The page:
Two people who have worked with Venntel previously explained some of the product’s capabilities to me. They include being able to search for which devices were in a particular place at a specific time, or selecting a unique identifier for a target device and then seeing a history of where that individual phone, and potentially by extension a specific person, has been.
“If you search a certain house, you're only going to get three or four different signals out of there. I think from that standpoint, you could definitely try and identify specific people,” the first person previously told me. “I think that was part of the goal in using it for government customers and things like that, is that you're able to identify devices, and then you can do device searches to see where else they might have been.” Agencies have not necessarily been successful at tracking individual targets with such data. Senator Wyden’s office previously found that the criminal investigation unit of the IRS tried and failed to track criminal suspects in a year-long Venntel contract.
With that in mind, the second person who has worked with Venntel told me that the company’s data is more useful for tracking “herds of people.” The Wall Street Journal previously reported that some U.S. agencies have used Venntel’s data to identify border crossings and then arrest people.
A CBP spokesperson told 404 Media in a statement that “The Department of Homeland Security is committed to protecting individuals’ privacy, civil rights, and civil liberties. DHS, including CBP, uses various forms of technology in furtherance of its mission, including tools to support investigations related to, among other things, illegal trafficking on the dark web, cross-border transnational crime, and terrorism. DHS leverages this technology in ways that are consistent with its authorities and the law. Following an evaluation of the use of CTD technology, CBP plans to discontinue its contract utilizing CTD after the conclusion of Fiscal Year 2023.” CBP said it started to evaluate CTD in 2018.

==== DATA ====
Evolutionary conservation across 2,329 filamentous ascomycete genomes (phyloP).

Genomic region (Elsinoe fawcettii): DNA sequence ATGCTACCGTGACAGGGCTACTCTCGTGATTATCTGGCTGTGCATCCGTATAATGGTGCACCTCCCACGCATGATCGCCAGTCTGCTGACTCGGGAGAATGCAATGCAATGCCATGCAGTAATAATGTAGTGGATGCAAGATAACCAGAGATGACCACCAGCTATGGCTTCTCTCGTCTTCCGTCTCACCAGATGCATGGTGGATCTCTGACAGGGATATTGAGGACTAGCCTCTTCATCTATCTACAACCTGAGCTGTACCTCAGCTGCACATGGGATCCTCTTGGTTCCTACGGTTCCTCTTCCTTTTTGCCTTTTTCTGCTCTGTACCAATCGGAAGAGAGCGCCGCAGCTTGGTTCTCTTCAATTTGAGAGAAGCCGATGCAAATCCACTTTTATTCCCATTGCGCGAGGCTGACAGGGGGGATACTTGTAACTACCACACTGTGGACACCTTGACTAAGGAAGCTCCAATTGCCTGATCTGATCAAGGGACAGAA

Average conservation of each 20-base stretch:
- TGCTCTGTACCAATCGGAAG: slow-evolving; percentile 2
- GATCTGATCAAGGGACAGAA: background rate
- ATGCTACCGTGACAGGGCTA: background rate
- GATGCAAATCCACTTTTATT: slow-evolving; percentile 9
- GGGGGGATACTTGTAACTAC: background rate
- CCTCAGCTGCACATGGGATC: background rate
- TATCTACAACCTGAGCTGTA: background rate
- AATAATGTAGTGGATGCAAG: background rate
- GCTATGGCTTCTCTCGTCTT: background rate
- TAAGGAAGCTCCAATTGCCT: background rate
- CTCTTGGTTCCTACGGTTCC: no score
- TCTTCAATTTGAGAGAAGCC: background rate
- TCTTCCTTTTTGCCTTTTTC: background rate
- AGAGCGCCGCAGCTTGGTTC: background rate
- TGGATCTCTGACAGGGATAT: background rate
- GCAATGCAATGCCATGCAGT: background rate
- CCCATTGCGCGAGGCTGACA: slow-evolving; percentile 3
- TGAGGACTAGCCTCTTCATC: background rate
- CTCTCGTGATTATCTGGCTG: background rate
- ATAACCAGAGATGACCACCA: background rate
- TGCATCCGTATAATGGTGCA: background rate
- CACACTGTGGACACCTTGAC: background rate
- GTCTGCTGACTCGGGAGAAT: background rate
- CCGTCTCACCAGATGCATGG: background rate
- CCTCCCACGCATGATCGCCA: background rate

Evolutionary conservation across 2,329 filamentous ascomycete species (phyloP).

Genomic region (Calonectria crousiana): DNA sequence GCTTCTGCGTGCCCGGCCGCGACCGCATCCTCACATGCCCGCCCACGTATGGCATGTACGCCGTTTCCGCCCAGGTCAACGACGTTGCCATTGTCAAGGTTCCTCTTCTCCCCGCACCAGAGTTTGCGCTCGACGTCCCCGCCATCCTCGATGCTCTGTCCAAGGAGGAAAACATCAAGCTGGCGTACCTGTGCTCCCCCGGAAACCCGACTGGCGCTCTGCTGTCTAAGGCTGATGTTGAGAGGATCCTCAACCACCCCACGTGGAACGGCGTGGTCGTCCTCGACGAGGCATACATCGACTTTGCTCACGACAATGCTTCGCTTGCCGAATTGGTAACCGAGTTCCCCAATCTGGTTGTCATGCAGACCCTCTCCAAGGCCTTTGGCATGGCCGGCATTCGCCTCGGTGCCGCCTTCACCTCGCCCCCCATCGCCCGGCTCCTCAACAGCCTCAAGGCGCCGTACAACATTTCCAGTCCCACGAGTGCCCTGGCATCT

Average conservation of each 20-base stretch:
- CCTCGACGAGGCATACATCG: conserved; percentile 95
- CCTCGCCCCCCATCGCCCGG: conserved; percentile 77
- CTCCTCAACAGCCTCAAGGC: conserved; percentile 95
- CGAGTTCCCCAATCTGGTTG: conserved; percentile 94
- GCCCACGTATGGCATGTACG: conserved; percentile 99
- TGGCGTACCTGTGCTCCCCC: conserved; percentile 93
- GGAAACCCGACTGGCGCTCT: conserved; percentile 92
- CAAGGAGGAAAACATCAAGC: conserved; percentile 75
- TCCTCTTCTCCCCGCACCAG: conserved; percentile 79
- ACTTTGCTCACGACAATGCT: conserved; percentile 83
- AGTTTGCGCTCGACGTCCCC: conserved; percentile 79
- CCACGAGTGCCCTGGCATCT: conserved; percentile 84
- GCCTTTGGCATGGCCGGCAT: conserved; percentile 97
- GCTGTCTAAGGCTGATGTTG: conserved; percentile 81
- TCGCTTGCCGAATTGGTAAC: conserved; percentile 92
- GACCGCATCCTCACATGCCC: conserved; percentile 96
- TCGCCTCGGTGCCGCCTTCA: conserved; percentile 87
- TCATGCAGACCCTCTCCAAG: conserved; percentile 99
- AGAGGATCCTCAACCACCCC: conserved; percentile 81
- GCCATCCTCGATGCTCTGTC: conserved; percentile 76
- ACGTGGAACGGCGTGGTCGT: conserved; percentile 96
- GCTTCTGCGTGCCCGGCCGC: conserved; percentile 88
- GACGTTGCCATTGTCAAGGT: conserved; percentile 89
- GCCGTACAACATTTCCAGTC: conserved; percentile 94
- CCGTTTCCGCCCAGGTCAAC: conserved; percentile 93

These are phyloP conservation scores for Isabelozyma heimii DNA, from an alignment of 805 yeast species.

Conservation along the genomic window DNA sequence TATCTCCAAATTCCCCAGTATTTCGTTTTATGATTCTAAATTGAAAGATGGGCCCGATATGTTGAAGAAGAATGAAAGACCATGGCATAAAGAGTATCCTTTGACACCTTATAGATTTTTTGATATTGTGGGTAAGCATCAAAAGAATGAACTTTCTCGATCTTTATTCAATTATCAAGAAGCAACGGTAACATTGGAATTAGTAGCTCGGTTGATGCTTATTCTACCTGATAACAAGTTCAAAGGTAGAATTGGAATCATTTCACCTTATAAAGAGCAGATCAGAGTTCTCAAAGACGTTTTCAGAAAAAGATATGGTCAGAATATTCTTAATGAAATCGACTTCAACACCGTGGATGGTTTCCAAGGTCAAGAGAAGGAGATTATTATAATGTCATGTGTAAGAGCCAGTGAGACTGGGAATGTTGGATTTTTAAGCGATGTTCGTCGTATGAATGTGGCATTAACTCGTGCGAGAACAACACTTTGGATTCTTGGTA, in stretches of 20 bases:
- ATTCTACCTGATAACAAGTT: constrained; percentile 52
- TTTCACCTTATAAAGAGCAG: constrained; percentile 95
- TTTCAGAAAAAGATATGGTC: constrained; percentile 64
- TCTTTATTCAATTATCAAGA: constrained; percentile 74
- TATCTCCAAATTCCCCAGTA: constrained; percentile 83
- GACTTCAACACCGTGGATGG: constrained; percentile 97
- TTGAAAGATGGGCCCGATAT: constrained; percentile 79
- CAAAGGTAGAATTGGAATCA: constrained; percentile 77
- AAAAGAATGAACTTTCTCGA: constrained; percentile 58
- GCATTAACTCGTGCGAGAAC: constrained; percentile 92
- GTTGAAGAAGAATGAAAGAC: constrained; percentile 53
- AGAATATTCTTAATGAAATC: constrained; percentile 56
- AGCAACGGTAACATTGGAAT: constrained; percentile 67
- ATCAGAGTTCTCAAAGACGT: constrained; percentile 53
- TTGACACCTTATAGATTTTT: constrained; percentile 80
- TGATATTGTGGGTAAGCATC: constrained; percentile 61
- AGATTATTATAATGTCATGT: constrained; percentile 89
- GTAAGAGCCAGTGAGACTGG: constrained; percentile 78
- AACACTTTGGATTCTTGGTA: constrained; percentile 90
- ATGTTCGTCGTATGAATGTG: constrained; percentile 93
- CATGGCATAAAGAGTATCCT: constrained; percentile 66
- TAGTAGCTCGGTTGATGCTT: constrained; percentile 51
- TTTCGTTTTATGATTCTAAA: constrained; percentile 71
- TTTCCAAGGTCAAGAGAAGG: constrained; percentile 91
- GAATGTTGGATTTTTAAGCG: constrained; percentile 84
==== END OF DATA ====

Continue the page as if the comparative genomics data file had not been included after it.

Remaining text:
Julie Mao, deputy director of Just Futures Law, which has campaigned against U.S. immigration authorities’ purchase and use of certain data, told 404 Media in a statement that “We welcome CBP’s announcement that it will stop surveilling people using this type of location data. But given the long history of abuse and misconduct by CBP, we’re waiting to see what actions the agency will actually take. We call on CBP to be transparent about what, if any, contracts it plans to cancel with the tech companies selling this data. We also urge CBP to reconsider its deployment of other invasive surveillance technologies that jeopardize the privacy and civil rights of communities at the border and far into the US.”
Senator Wyden has previously introduced The Fourth Amendment is Not for Sale Act, written partly in response to my investigations, which would stop agencies from purchasing location and other types of data without a warrant.
Senator Wyden’s statement to 404 Media added that “Americans need real, enforceable protections against the government tracking our movements and buying our personal data. That's why it is essential for Congress to stop the government from buying its way around the Fourth Amendment when we take up surveillance reform later this year.”
Update 09/14/2023: This piece has been updated to include a statement and more information from CBP.